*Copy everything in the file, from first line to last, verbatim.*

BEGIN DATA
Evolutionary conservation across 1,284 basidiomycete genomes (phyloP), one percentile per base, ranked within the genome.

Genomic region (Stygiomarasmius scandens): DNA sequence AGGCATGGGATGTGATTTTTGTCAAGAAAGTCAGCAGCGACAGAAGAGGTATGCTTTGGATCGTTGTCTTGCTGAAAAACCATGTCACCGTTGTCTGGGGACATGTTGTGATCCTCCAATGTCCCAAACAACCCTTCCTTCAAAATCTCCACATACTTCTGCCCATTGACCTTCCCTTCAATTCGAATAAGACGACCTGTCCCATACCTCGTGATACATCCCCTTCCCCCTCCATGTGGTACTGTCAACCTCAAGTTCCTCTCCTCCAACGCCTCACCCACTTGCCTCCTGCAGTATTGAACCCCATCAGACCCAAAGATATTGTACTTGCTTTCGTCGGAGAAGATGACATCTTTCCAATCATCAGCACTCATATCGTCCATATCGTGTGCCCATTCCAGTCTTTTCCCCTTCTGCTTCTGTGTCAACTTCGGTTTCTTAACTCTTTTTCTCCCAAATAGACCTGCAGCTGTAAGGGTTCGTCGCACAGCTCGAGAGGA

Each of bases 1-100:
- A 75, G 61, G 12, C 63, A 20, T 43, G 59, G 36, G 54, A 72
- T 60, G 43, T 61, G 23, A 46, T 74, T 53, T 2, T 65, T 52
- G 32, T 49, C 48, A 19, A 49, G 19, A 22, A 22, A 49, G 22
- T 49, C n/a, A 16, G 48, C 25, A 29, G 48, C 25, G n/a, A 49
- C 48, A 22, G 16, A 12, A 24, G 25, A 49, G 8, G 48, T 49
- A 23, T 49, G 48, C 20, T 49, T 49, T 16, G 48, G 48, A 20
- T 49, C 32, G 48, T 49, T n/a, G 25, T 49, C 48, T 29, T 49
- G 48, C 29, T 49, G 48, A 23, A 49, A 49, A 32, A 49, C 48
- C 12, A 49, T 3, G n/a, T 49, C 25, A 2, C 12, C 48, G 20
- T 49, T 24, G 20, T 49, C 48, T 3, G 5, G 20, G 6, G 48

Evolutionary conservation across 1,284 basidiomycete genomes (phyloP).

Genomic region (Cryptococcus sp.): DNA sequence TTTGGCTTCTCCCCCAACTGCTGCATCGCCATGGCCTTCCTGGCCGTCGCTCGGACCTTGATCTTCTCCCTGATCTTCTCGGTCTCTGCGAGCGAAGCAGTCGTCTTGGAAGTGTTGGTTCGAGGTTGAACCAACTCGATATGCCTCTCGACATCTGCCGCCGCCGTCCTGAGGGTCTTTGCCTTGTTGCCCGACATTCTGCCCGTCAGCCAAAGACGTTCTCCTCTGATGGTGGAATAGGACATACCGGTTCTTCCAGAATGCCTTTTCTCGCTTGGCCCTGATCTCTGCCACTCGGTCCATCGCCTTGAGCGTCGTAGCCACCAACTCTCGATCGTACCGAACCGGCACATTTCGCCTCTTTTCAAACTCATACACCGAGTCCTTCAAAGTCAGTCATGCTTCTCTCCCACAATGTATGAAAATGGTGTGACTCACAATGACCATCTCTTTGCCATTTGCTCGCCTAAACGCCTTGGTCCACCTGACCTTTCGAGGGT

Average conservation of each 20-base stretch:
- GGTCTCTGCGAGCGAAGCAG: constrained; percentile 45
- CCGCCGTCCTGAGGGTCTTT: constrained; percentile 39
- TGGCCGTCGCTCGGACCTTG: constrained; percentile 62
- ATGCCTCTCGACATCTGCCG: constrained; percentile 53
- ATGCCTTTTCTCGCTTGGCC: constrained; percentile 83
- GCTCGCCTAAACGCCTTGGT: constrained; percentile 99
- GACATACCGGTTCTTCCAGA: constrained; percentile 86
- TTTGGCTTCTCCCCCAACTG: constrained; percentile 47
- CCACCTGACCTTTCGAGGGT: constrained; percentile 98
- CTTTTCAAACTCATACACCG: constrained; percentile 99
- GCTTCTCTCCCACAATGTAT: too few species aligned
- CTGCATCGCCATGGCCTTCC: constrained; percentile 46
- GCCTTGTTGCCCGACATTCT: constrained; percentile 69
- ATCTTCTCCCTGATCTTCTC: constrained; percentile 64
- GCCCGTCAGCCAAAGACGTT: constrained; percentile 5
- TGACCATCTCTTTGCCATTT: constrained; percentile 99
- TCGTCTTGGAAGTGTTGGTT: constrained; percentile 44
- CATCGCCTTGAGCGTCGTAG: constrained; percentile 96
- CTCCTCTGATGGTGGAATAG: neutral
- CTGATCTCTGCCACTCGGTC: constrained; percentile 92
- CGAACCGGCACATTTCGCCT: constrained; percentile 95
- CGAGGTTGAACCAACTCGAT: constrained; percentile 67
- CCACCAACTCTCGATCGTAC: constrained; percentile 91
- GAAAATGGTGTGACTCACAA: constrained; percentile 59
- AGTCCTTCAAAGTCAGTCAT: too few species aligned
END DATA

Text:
Evolutionary conservation across 1,284 basidiomycete genomes (phyloP), one percentile per base, ranked within the genome.

Genomic region (Stygiomarasmius scandens): DNA sequence AGGCATGGGATGTGATTTTTGTCAAGAAAGTCAGCAGCGACAGAAGAGGTATGCTTTGGATCGTTGTCTTGCTGAAAAACCATGTCACCGTTGTCTGGGGACATGTTGTGATCCTCCAATGTCCCAAACAACCCTTCCTTCAAAATCTCCACATACTTCTGCCCATTGACCTTCCCTTCAATTCGAATAAGACGACCTGTCCCATACCTCGTGATACATCCCCTTCCCCCTCCATGTGGTACTGTCAACCTCAAGTTCCTCTCCTCCAACGCCTCACCCACTTGCCTCCTGCAGTATTGAACCCCATCAGACCCAAAGATATTGTACTTGCTTTCGTCGGAGAAGATGACATCTTTCCAATCATCAGCACTCATATCGTCCATATCGTGTGCCCATTCCAGTCTTTTCCCCTTCTGCTTCTGTGTCAACTTCGGTTTCTTAACTCTTTTTCTCCCAAATAGACCTGCAGCTGTAAGGGTTCGTCGCACAGCTCGAGAGGA

Each of bases 1-100:
- A 75, G 61, G 12, C 63, A 20, T 43, G 59, G 36, G 54, A 72
- T 60, G 43, T 61, G 23, A 46, T 74, T 53, T 2, T 65, T 52
- G 32, T 49, C 48, A 19, A 49, G 19, A 22, A 22, A 49, G 22
- T 49, C n/a, A 16, G 48, C 25, A 29, G 48, C 25, G n/a, A 49
- C 48, A 22, G 16, A 12, A 24, G 25, A 49, G 8, G 48, T 49
- A 23, T 49, G 48, C 20, T 49, T 49, T 16, G 48, G 48, A 20
- T 49, C 32, G 48, T 49, T n/a, G 25, T 49, C 48, T 29, T 49
- G 48, C 29, T 49, G 48, A 23, A 49, A 49, A 32, A 49, C 48
- C 12, A 49, T 3, G n/a, T 49, C 25, A 2, C 12, C 48, G 20
- T 49, T 24, G 20, T 49, C 48, T 3, G 5, G 20, G 6, G 48

Evolutionary conservation across 1,284 basidiomycete genomes (phyloP).

Genomic region (Cryptococcus sp.): DNA sequence TTTGGCTTCTCCCCCAACTGCTGCATCGCCATGGCCTTCCTGGCCGTCGCTCGGACCTTGATCTTCTCCCTGATCTTCTCGGTCTCTGCGAGCGAAGCAGTCGTCTTGGAAGTGTTGGTTCGAGGTTGAACCAACTCGATATGCCTCTCGACATCTGCCGCCGCCGTCCTGAGGGTCTTTGCCTTGTTGCCCGACATTCTGCCCGTCAGCCAAAGACGTTCTCCTCTGATGGTGGAATAGGACATACCGGTTCTTCCAGAATGCCTTTTCTCGCTTGGCCCTGATCTCTGCCACTCGGTCCATCGCCTTGAGCGTCGTAGCCACCAACTCTCGATCGTACCGAACCGGCACATTTCGCCTCTTTTCAAACTCATACACCGAGTCCTTCAAAGTCAGTCATGCTTCTCTCCCACAATGTATGAAAATGGTGTGACTCACAATGACCATCTCTTTGCCATTTGCTCGCCTAAACGCCTTGGTCCACCTGACCTTTCGAGGGT

Average conservation of each 20-base stretch:
- GGTCTCTGCGAGCGAAGCAG: constrained; percentile 45
- CCGCCGTCCTGAGGGTCTTT: constrained; percentile 39
- TGGCCGTCGCTCGGACCTTG: constrained; percentile 62
- ATGCCTCTCGACATCTGCCG: constrained; percentile 53
- ATGCCTTTTCTCGCTTGGCC: constrained; percentile 83
- GCTCGCCTAAACGCCTTGGT: constrained; percentile 99
- GACATACCGGTTCTTCCAGA: constrained; percentile 86
- TTTGGCTTCTCCCCCAACTG: constrained; percentile 47
- CCACCTGACCTTTCGAGGGT: constrained; percentile 98
- CTTTTCAAACTCATACACCG: constrained; percentile 99
- GCTTCTCTCCCACAATGTAT: too few species aligned
- CTGCATCGCCATGGCCTTCC: constrained; percentile 46
- GCCTTGTTGCCCGACATTCT: constrained; percentile 69
- ATCTTCTCCCTGATCTTCTC: constrained; percentile 64
- GCCCGTCAGCCAAAGACGTT: constrained; percentile 5
- TGACCATCTCTTTGCCATTT: constrained; percentile 99
- TCGTCTTGGAAGTGTTGGTT: constrained; percentile 44
- CATCGCCTTGAGCGTCGTAG: constrained; percentile 96
- CTCCTCTGATGGTGGAATAG: neutral
- CTGATCTCTGCCACTCGGTC: constrained; percentile 92
- CGAACCGGCACATTTCGCCT: constrained; percentile 95
- CGAGGTTGAACCAACTCGAT: constrained; percentile 67
- CCACCAACTCTCGATCGTAC: constrained; percentile 91
- GAAAATGGTGTGACTCACAA: constrained; percentile 59
- AGTCCTTCAAAGTCAGTCAT: too few species aligned